LONDON, July 12 (Reuters) - Top bankers quizzed Britain's new financial services minister on Wednesday about what the government is doing to meet their demands for a smooth departure from the European Union.
Stephen Barclay attended a private meeting in the Canary Wharf financial district with senior industry leaders as the government attempts to repair fractured ties with the sector.
Banks fear losing their right to sell services across the EU and the potential shock to business if there is no transitional deal to cushion the impact of leaving the bloc.
This was the first time Barclay, a 45-year-old former banker, has met privately with a group of senior City figures since he was appointed last month and comes amid a more conciliatory tone towards business after last month's election.
Barclay spoke at a meeting of the advisory council of TheCityUK, the financial services lobby group, which meets three times a year, according to people who attended.
He reiterated that Britain's finance ministry would prioritise four main points - transition, immigration, trade and regulatory co-operation - before taking questions from bankers.
"Barclay was impressive as City Minister, with a good grasp of the issues, acknowledged the importance of the sector and its priorities, and was keen to hear practitioner views," the chairman of Barclays Plc John McFarlane, who also chairs the CityUK, told Reuters.
The Treasury declined to comment, while The CityUK declined to comment on the private gathering.
GETS THE POINT
Britain's financial sector employs 2.2 million people and its executives say the industry deserves to be a priority in the Brexit negotiations because it is the country's largest exporter and accounts for about 12 percent of its tax revenues.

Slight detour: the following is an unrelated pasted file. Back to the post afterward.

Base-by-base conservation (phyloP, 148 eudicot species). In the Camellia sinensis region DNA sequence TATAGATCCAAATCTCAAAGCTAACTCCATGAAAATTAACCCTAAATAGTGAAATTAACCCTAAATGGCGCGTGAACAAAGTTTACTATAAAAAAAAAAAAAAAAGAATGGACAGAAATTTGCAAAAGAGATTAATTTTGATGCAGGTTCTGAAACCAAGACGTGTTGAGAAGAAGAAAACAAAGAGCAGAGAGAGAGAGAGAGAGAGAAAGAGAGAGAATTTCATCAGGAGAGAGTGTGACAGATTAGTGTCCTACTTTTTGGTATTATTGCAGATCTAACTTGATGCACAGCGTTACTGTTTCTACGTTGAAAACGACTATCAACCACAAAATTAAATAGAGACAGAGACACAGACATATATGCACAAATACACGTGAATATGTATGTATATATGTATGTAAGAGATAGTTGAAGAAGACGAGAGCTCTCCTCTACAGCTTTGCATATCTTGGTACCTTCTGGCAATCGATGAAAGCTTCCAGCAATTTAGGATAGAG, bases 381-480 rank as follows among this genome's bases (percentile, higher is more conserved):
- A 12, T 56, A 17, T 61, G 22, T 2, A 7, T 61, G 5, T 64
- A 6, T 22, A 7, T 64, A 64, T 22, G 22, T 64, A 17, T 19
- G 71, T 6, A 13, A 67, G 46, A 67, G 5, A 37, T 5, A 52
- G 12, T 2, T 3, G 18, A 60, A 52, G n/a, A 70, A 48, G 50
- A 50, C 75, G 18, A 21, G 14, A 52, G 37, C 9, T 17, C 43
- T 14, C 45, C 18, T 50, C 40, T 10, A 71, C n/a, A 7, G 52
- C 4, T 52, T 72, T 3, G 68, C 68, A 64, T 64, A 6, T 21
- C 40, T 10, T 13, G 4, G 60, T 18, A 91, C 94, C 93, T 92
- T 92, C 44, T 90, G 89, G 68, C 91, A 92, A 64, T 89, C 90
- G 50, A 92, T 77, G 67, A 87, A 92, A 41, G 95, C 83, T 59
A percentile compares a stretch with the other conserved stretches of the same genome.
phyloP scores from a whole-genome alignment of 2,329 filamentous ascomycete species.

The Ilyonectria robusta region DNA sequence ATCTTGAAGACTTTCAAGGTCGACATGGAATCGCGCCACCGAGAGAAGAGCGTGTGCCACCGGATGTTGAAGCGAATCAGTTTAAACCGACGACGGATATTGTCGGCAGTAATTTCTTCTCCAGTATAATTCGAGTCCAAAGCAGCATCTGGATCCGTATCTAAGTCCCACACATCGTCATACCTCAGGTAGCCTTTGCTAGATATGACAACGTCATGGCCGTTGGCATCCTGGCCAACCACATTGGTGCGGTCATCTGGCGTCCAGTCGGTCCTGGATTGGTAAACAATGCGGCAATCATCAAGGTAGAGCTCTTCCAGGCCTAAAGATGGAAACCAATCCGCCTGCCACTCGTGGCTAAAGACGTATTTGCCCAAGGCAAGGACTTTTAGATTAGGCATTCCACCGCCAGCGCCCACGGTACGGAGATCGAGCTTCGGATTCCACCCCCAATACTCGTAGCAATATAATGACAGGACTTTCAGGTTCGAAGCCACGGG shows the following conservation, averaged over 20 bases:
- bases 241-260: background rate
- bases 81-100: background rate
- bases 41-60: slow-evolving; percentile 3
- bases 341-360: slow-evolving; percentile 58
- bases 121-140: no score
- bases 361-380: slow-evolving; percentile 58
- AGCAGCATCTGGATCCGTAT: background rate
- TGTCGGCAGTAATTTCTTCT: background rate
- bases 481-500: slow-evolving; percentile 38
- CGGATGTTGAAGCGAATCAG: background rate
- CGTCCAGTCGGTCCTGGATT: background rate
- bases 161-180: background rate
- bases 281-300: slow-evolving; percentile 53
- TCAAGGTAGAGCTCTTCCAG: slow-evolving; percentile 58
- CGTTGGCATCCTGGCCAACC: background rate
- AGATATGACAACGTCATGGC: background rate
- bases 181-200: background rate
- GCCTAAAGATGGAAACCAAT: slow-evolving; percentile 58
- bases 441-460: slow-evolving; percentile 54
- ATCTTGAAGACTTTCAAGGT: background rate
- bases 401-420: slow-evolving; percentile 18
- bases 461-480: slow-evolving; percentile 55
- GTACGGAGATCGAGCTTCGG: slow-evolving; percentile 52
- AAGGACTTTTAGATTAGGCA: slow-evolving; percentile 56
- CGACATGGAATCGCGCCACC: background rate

Britain's banking industry see the Treasury and finance minister Philip Hammond as their most powerful ally in government and bankers were worried when it appeared he might lose his job in the run-up to the election.
But Hammond's reinforced influence and the appointment of key lieutenants like Barclay has been received positively.
Barclay told the group that the debate within government about whether there should be a transitional deal has been won and the question now centres around how long it should last and what it should look like, according to a person who attended.
"Barclay was clear that he got the transition point," said another person who attended and asked not to be named.
The performance was in contrast with that of his predecessor, Simon Kirby, who was criticised for having too little knowledge of finance after a similar meeting with senior finance executives in November at which he made jokes about a former City minister appearing on "Strictly Come Dancing".
"That was a car crash. This was completely different," said one person who was present at both meetings.
However, any thawing in relations between two pillars of Britain's establishment may have arrived too late to prevent bank jobs moving from London overseas.
Top executives at five of the largest banks in the capital told Reuters a staggered deal on leaving the EU is only likely to be agreed late on in talks with Brussels, meaning they have already begun relocating staff.
(Reporting by Anjuli Davies and Andrew MacAskill; editing by Alexander Smith)